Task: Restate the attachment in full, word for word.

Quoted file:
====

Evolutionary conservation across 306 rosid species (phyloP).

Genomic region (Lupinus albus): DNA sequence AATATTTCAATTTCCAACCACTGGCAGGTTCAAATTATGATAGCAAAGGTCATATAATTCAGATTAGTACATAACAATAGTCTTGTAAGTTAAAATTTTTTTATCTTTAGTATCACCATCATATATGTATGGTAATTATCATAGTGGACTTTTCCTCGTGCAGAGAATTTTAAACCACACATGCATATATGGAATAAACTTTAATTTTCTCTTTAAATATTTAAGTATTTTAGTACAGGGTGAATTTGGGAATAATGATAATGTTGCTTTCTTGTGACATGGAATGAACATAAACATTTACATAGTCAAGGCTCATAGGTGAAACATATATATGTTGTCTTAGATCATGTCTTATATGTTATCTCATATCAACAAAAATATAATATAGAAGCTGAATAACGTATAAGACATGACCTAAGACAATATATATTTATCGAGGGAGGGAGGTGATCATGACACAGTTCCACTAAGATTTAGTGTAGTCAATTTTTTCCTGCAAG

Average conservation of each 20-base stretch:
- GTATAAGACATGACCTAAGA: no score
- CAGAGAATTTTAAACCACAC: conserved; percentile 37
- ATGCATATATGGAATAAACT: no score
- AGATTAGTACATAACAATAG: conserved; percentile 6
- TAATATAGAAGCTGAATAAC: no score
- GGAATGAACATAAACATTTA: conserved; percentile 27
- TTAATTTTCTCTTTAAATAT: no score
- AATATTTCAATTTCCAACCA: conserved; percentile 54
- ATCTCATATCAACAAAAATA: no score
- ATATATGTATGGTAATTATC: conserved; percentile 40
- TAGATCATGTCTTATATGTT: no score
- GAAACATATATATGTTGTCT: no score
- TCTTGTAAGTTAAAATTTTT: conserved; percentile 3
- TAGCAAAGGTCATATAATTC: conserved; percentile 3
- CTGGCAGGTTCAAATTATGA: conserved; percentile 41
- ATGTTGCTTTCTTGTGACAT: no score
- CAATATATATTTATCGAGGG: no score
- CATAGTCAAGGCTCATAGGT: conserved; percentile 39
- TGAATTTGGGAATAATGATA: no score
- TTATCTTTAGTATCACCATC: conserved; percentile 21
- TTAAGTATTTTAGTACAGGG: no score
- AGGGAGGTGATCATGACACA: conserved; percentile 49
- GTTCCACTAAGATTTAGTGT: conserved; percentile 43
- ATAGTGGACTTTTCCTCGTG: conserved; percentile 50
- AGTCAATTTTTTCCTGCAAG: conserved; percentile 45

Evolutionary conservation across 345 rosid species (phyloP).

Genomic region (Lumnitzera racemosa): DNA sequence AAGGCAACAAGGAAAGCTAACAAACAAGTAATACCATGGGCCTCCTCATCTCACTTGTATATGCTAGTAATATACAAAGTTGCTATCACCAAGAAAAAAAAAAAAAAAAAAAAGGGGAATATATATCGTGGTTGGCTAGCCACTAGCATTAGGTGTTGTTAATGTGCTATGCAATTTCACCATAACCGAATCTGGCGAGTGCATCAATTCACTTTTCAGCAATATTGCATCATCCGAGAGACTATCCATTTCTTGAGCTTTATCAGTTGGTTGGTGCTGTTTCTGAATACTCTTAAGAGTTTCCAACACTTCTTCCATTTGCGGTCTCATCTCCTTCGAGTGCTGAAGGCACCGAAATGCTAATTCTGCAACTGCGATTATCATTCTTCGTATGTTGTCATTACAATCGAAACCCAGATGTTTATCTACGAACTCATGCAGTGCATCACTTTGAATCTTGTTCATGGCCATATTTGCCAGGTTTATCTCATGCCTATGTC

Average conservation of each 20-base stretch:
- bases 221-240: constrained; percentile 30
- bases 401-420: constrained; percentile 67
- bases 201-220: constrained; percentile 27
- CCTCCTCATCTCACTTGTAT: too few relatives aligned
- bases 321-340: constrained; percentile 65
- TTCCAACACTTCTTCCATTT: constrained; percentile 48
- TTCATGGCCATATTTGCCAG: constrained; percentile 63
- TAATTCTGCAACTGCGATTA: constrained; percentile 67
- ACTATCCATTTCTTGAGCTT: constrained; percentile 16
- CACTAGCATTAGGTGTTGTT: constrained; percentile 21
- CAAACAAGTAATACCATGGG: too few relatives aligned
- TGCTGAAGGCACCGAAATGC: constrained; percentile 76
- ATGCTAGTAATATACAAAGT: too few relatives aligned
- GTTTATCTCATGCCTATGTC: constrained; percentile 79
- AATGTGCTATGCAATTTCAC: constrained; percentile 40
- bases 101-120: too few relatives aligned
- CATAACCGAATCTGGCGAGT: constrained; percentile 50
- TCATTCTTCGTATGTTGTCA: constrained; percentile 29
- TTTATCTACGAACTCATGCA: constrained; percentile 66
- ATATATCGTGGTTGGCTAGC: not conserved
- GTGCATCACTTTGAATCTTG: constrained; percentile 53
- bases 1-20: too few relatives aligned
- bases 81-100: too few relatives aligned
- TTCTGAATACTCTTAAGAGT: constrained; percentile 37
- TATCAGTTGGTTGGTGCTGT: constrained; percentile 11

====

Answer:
Evolutionary conservation across 306 rosid species (phyloP).

Genomic region (Lupinus albus): DNA sequence AATATTTCAATTTCCAACCACTGGCAGGTTCAAATTATGATAGCAAAGGTCATATAATTCAGATTAGTACATAACAATAGTCTTGTAAGTTAAAATTTTTTTATCTTTAGTATCACCATCATATATGTATGGTAATTATCATAGTGGACTTTTCCTCGTGCAGAGAATTTTAAACCACACATGCATATATGGAATAAACTTTAATTTTCTCTTTAAATATTTAAGTATTTTAGTACAGGGTGAATTTGGGAATAATGATAATGTTGCTTTCTTGTGACATGGAATGAACATAAACATTTACATAGTCAAGGCTCATAGGTGAAACATATATATGTTGTCTTAGATCATGTCTTATATGTTATCTCATATCAACAAAAATATAATATAGAAGCTGAATAACGTATAAGACATGACCTAAGACAATATATATTTATCGAGGGAGGGAGGTGATCATGACACAGTTCCACTAAGATTTAGTGTAGTCAATTTTTTCCTGCAAG

Average conservation of each 20-base stretch:
- GTATAAGACATGACCTAAGA: no score
- CAGAGAATTTTAAACCACAC: conserved; percentile 37
- ATGCATATATGGAATAAACT: no score
- AGATTAGTACATAACAATAG: conserved; percentile 6
- TAATATAGAAGCTGAATAAC: no score
- GGAATGAACATAAACATTTA: conserved; percentile 27
- TTAATTTTCTCTTTAAATAT: no score
- AATATTTCAATTTCCAACCA: conserved; percentile 54
- ATCTCATATCAACAAAAATA: no score
- ATATATGTATGGTAATTATC: conserved; percentile 40
- TAGATCATGTCTTATATGTT: no score
- GAAACATATATATGTTGTCT: no score
- TCTTGTAAGTTAAAATTTTT: conserved; percentile 3
- TAGCAAAGGTCATATAATTC: conserved; percentile 3
- CTGGCAGGTTCAAATTATGA: conserved; percentile 41
- ATGTTGCTTTCTTGTGACAT: no score
- CAATATATATTTATCGAGGG: no score
- CATAGTCAAGGCTCATAGGT: conserved; percentile 39
- TGAATTTGGGAATAATGATA: no score
- TTATCTTTAGTATCACCATC: conserved; percentile 21
- TTAAGTATTTTAGTACAGGG: no score
- AGGGAGGTGATCATGACACA: conserved; percentile 49
- GTTCCACTAAGATTTAGTGT: conserved; percentile 43
- ATAGTGGACTTTTCCTCGTG: conserved; percentile 50
- AGTCAATTTTTTCCTGCAAG: conserved; percentile 45

Evolutionary conservation across 345 rosid species (phyloP).

Genomic region (Lumnitzera racemosa): DNA sequence AAGGCAACAAGGAAAGCTAACAAACAAGTAATACCATGGGCCTCCTCATCTCACTTGTATATGCTAGTAATATACAAAGTTGCTATCACCAAGAAAAAAAAAAAAAAAAAAAAGGGGAATATATATCGTGGTTGGCTAGCCACTAGCATTAGGTGTTGTTAATGTGCTATGCAATTTCACCATAACCGAATCTGGCGAGTGCATCAATTCACTTTTCAGCAATATTGCATCATCCGAGAGACTATCCATTTCTTGAGCTTTATCAGTTGGTTGGTGCTGTTTCTGAATACTCTTAAGAGTTTCCAACACTTCTTCCATTTGCGGTCTCATCTCCTTCGAGTGCTGAAGGCACCGAAATGCTAATTCTGCAACTGCGATTATCATTCTTCGTATGTTGTCATTACAATCGAAACCCAGATGTTTATCTACGAACTCATGCAGTGCATCACTTTGAATCTTGTTCATGGCCATATTTGCCAGGTTTATCTCATGCCTATGTC

Average conservation of each 20-base stretch:
- bases 221-240: constrained; percentile 30
- bases 401-420: constrained; percentile 67
- bases 201-220: constrained; percentile 27
- CCTCCTCATCTCACTTGTAT: too few relatives aligned
- bases 321-340: constrained; percentile 65
- TTCCAACACTTCTTCCATTT: constrained; percentile 48
- TTCATGGCCATATTTGCCAG: constrained; percentile 63
- TAATTCTGCAACTGCGATTA: constrained; percentile 67
- ACTATCCATTTCTTGAGCTT: constrained; percentile 16
- CACTAGCATTAGGTGTTGTT: constrained; percentile 21
- CAAACAAGTAATACCATGGG: too few relatives aligned
- TGCTGAAGGCACCGAAATGC: constrained; percentile 76
- ATGCTAGTAATATACAAAGT: too few relatives aligned
- GTTTATCTCATGCCTATGTC: constrained; percentile 79
- AATGTGCTATGCAATTTCAC: constrained; percentile 40
- bases 101-120: too few relatives aligned
- CATAACCGAATCTGGCGAGT: constrained; percentile 50
- TCATTCTTCGTATGTTGTCA: constrained; percentile 29
- TTTATCTACGAACTCATGCA: constrained; percentile 66
- ATATATCGTGGTTGGCTAGC: not conserved
- GTGCATCACTTTGAATCTTG: constrained; percentile 53
- bases 1-20: too few relatives aligned
- bases 81-100: too few relatives aligned
- TTCTGAATACTCTTAAGAGT: constrained; percentile 37
- TATCAGTTGGTTGGTGCTGT: constrained; percentile 11